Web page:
Variability in a dynamic postural task attests ample flexibility in balance control mechanisms

Marco Schieppati, Andrea Giordano, Antonio Nardone

Research output: Contribution to journalArticlepeer-review


When humans stand upright on a platform that sinusoidally translates in the anterior-posterior direction, the movements of upper and lower body segments are appropriately coordinated, in order to keep the body within its limits of stability. A significant fluctuation in this behaviour is evident across subjects and perturbation conditions. The inter- and intrasubject variability in the body segment kinematics, as occurs during repeated trials across different conditions, is quantitatively described here. Twenty normal subjects stood upright with eyes open (EO) or eyes closed (EC) on a platform moving to-and-fro in the horizontal plane for 30 s, at a frequency of 0.2 and 0.6 Hz, with a peak-to-peak amplitude of 6 cm. Each subject made two trial repetitions for each visual and frequency condition. The last 20 s of each trial was acquired. The displacement of markers fixed on the lateral malleolus, hip and head was sampled at a frequency of 50 Hz. An index of the 'average' displacement of each marker during the trial was the standard deviation (SD) of its anterior-posterior displacements, calculated across the acquired trial cycles. The cross-correlation (CC) between pairs of marker displacement traces gave an indication of the degree of coupling of the body segments. All subjects showed two basic modes of coping with the perturbation, depending on the availability of the visual input: with EO, they tended to stabilize the head in space; with EC, the head oscillated in the anterior-posterior direction more than hip and platform. Within this general behaviour, the values of the SD of horizontal displacement of head and hip marker traces varied within an ample range during different trials of the same perturbation condition. Even within a single trial there was an ample variability of the body segments' position. In spite of this, neither head nor hip ever bypassed the anterior or posterior limits of stability. Remarkably, the range of variability of the whole population of normal subjects, both across and within trials, was analogous to the range of variability of single subjects across numerous trials. This large variability notwithstanding, it appeared that the relationship of head to hip SD across trials was almost constant, independent of visual and perturbation frequency condition. The results show that there exist a large variety of dynamic postures, rather than one particular configuration, which assure stability. The findings also suggest a neural or biomechanical constraint underlying the operations of the equilibrium control strategy.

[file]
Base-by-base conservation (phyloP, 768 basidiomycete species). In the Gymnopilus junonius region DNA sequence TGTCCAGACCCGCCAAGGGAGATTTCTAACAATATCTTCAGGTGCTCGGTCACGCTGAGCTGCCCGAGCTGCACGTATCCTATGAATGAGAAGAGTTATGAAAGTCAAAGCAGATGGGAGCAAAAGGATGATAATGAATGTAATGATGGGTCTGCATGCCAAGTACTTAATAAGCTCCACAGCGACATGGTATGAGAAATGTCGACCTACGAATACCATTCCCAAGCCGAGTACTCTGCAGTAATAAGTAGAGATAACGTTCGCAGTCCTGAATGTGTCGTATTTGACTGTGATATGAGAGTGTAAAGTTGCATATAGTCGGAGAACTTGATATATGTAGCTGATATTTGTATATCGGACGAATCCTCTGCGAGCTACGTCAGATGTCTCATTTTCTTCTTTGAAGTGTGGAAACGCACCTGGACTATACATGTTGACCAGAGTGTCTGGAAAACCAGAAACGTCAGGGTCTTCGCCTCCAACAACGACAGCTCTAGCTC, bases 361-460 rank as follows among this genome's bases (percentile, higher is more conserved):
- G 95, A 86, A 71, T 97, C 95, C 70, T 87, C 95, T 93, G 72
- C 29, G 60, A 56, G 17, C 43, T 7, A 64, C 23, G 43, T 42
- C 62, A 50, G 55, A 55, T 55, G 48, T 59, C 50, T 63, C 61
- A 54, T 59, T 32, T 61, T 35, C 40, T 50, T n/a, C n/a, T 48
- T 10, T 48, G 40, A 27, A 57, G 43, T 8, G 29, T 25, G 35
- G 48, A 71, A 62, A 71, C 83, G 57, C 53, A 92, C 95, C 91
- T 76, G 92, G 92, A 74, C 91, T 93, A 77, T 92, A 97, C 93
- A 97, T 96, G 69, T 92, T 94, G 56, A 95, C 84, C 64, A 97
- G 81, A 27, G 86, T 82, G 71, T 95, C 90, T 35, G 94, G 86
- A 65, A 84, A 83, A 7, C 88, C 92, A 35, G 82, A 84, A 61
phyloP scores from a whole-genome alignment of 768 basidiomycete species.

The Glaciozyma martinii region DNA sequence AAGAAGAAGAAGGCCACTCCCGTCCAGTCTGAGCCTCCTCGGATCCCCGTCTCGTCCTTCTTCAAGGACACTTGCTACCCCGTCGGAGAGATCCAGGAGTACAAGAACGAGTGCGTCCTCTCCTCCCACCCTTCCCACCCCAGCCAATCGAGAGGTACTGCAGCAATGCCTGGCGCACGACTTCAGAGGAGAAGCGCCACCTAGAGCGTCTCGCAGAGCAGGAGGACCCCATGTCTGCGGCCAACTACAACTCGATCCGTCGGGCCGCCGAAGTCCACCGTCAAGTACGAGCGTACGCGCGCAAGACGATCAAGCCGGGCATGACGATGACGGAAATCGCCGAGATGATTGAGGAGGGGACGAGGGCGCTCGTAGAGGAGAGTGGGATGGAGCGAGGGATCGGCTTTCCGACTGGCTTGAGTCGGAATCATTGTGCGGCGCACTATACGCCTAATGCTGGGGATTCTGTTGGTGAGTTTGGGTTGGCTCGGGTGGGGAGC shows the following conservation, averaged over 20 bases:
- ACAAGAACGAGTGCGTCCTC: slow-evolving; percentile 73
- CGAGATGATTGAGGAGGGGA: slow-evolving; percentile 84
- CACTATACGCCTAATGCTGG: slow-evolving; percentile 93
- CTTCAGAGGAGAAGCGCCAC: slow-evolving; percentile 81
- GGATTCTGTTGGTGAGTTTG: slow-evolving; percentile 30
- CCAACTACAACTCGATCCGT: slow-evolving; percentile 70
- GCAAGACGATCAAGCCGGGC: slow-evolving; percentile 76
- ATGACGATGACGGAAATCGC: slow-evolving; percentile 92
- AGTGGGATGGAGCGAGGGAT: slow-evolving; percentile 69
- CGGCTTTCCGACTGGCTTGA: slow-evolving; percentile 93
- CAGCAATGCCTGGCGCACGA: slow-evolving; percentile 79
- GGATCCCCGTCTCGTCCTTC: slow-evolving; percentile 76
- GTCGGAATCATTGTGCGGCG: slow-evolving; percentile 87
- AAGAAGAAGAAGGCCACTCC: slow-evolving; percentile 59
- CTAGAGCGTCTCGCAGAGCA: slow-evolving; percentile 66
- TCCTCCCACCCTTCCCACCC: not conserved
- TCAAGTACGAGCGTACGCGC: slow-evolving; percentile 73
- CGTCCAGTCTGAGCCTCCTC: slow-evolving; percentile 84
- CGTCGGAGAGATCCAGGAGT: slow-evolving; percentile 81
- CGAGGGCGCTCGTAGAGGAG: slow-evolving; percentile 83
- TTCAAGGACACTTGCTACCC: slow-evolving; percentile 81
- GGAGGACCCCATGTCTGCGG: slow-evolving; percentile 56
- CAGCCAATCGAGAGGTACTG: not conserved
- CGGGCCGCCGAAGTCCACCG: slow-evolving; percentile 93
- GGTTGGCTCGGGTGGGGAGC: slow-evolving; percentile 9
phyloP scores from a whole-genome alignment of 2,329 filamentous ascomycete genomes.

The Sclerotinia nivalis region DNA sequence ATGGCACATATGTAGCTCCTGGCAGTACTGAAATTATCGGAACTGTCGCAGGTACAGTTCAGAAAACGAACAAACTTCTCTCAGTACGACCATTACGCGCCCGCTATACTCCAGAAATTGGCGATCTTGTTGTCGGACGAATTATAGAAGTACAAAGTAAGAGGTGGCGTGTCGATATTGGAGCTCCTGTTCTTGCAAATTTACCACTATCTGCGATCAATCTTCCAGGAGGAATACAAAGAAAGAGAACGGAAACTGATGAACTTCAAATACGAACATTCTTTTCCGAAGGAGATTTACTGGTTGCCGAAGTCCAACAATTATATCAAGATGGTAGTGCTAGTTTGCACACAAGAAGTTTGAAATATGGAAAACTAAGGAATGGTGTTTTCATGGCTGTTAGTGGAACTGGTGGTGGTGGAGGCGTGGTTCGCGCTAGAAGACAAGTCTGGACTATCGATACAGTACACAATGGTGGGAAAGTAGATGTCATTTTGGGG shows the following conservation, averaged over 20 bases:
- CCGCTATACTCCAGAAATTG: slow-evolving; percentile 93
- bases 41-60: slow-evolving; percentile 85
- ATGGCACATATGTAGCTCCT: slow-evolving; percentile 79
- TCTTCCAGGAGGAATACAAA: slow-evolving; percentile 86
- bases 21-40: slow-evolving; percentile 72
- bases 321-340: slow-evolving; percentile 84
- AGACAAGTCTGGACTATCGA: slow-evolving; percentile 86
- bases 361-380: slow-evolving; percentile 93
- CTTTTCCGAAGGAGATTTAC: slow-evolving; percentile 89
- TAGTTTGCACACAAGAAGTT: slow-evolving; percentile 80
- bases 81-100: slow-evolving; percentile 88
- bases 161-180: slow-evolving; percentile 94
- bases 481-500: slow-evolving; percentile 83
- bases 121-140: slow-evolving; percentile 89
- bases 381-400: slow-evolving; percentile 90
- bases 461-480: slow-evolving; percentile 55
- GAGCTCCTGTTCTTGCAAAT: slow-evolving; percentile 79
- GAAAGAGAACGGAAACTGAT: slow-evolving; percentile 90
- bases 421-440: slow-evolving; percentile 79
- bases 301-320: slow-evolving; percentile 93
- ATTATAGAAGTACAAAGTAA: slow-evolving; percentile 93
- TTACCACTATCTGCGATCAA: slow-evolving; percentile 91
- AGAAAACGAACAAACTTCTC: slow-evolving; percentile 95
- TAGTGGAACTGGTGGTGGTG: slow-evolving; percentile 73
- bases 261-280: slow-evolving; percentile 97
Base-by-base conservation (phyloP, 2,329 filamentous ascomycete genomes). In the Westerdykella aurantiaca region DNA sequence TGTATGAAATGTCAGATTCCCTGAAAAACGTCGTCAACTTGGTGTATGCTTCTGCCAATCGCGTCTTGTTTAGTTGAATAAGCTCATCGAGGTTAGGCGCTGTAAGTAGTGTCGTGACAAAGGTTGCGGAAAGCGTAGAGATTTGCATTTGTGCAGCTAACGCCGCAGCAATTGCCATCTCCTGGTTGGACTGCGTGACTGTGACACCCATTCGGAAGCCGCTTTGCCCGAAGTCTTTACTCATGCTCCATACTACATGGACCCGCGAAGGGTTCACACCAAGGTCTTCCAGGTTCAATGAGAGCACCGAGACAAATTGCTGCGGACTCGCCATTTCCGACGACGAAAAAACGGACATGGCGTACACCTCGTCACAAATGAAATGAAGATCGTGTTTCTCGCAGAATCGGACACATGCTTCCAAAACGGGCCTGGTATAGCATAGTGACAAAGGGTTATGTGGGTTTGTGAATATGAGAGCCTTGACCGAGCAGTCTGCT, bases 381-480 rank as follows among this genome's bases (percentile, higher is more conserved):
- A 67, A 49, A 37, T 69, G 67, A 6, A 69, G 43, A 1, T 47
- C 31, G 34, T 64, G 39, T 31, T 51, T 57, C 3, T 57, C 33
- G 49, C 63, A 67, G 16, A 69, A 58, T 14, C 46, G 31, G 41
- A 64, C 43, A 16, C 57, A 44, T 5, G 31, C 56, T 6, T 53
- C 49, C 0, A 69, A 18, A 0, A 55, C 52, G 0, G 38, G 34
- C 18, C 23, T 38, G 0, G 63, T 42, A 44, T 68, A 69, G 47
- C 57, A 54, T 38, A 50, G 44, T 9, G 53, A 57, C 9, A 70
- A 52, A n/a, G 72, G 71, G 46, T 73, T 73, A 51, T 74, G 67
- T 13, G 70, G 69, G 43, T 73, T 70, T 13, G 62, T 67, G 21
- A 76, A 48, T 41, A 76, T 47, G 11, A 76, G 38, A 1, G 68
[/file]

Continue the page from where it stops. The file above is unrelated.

Original languageEnglish
Pages (from-to)200-210
Number of pages11
JournalExperimental Brain Research
Issue number2
Publication statusPublished - 2002


  • Dynamic postural task
  • Movement analysis
  • Normal subjects
  • Postural perturbation
  • Variability

ASJC Scopus subject areas

  • Neuroscience(all)


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